For Godlisten, taking the step into higher education was a worthwhile one that will hopefully see him fulfil his ambition of influencing political change in Tanzania. His parting words of advice for anyone unsure about returning to education: “If you’re thinking about getting a degree I would wholeheartedly recommend it. It may seem like just another three years of reading long books but I gained so much more than just writing essays and achieving good grades. I got to meet people I would never otherwise have met, increase my confidence and broaden my thinking.”

Further information

 

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Making a good Parliament: Speaker of the House of Commons John Bercow visits Birkbeck

Dr Ben Worthy from the Department of Politics discusses a recent lecture at the Centre for the Study of British Politics and Public Life, which welcomed the Rt Hon John Bercow MP, Speaker of the House of Commons. His lecture was titled, “Parliament as Pathfinder: Changing the culture of an ancient institution”.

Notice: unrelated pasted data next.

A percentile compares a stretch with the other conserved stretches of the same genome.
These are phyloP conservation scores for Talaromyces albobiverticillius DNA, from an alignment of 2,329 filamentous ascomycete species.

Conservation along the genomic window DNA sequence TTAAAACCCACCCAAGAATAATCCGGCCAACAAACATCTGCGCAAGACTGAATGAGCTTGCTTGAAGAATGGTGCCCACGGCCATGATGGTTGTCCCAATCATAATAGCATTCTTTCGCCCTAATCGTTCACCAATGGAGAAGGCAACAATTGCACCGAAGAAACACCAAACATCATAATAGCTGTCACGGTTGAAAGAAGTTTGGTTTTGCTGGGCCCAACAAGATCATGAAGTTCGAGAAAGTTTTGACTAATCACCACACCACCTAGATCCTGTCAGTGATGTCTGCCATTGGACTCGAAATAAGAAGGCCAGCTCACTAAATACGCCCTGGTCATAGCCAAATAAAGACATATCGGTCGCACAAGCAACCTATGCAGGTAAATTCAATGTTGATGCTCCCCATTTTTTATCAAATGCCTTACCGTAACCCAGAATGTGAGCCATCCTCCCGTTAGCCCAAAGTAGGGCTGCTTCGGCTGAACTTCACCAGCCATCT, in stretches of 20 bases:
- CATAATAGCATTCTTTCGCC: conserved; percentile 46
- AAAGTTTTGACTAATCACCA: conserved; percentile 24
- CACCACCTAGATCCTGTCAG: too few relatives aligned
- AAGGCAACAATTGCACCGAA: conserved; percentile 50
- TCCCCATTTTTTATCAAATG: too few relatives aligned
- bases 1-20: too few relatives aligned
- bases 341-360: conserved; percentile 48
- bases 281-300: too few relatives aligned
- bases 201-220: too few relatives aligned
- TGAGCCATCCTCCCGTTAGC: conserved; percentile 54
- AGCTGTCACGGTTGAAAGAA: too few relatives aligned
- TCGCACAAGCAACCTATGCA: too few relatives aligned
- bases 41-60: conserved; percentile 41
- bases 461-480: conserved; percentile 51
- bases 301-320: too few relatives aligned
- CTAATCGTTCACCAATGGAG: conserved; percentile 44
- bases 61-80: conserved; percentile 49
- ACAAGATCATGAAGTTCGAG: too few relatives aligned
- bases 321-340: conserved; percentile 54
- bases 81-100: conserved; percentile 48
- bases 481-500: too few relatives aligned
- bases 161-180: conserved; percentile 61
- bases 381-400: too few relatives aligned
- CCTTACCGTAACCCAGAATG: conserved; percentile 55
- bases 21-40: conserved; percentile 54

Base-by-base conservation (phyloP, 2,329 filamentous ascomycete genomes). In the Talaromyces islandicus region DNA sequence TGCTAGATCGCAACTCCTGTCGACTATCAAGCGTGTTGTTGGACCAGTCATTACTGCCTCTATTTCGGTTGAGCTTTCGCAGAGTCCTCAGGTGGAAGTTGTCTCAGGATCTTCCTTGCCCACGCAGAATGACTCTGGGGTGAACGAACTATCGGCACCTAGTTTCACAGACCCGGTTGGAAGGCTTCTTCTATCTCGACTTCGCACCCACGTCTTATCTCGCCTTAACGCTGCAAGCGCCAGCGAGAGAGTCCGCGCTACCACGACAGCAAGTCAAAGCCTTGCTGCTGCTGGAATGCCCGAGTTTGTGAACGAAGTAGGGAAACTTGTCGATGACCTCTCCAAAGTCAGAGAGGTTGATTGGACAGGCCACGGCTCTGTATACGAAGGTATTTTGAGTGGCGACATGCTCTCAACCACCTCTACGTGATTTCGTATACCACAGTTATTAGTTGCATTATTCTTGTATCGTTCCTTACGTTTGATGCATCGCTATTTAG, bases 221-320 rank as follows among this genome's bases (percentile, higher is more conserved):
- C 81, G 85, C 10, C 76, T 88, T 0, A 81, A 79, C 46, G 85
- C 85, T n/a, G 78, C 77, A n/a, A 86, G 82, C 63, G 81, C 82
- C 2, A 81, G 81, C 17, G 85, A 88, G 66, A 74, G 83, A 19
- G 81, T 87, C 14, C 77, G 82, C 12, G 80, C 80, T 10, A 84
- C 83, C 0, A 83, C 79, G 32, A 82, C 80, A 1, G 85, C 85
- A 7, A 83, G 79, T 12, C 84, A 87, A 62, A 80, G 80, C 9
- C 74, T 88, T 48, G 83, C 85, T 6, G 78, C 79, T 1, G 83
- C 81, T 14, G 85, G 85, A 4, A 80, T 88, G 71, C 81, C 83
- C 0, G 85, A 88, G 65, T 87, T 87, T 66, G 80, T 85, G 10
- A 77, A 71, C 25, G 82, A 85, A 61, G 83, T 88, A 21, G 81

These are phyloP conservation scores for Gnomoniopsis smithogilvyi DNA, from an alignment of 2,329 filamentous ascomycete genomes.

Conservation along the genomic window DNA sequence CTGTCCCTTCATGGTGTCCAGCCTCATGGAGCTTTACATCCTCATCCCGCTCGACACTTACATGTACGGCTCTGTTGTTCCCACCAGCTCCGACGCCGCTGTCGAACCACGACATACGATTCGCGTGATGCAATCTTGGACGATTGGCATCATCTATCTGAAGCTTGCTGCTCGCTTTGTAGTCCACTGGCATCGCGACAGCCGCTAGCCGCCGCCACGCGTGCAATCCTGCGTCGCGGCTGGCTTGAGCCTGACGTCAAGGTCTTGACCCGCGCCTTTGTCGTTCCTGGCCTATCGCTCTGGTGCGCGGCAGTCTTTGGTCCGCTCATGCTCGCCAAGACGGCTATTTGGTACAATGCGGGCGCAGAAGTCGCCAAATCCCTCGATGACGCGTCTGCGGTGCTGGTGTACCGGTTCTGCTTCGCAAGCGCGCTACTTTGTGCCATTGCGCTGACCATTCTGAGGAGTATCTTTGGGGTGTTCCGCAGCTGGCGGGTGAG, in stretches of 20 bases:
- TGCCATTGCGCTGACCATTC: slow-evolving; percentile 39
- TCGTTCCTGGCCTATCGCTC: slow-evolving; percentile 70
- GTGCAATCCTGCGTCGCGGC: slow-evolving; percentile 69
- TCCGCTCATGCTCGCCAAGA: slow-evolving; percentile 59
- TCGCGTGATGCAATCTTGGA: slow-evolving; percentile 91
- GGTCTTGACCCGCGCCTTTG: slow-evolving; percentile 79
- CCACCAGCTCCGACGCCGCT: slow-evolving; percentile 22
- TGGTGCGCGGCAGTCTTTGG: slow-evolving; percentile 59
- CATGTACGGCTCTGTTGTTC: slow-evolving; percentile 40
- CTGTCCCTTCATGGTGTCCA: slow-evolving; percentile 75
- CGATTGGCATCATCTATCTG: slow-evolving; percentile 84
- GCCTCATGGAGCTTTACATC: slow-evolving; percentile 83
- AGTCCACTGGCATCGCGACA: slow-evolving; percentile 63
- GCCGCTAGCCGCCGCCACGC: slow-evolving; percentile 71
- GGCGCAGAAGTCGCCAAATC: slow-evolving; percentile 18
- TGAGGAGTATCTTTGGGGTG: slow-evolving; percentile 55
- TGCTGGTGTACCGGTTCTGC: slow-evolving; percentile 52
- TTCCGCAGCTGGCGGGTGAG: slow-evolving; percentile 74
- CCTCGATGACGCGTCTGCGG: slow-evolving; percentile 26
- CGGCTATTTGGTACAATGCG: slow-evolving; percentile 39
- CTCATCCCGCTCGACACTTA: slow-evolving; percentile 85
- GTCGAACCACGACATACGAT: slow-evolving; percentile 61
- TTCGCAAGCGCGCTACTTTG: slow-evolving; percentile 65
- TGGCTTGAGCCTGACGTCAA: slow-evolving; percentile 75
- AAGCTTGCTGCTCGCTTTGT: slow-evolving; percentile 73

How can Parliament be reformed? The Speaker of the House of Commons, John Bercow, took time out from imposing order on MPs to tell a packed audience of Birkbeck students how he intends to do it.

Since his election in 2009, the Speaker has made his name as someone who wants to make Parliament a different place and the Commons is undoubtedly different as a result. When Bercow became Speaker, Parliament famously had a shooting gallery but no creche. In his speech he pointed to some of his successes, including allowing children through the voting lobby. However, as he said, more needs to be done.

Drawing on, (or in his words, ‘shamelessly plagiarising’), the Good Parliament report by Birkbeck’s own Professor Sarah Childs, the Speaker addressed the principles around which any future change needs to be built.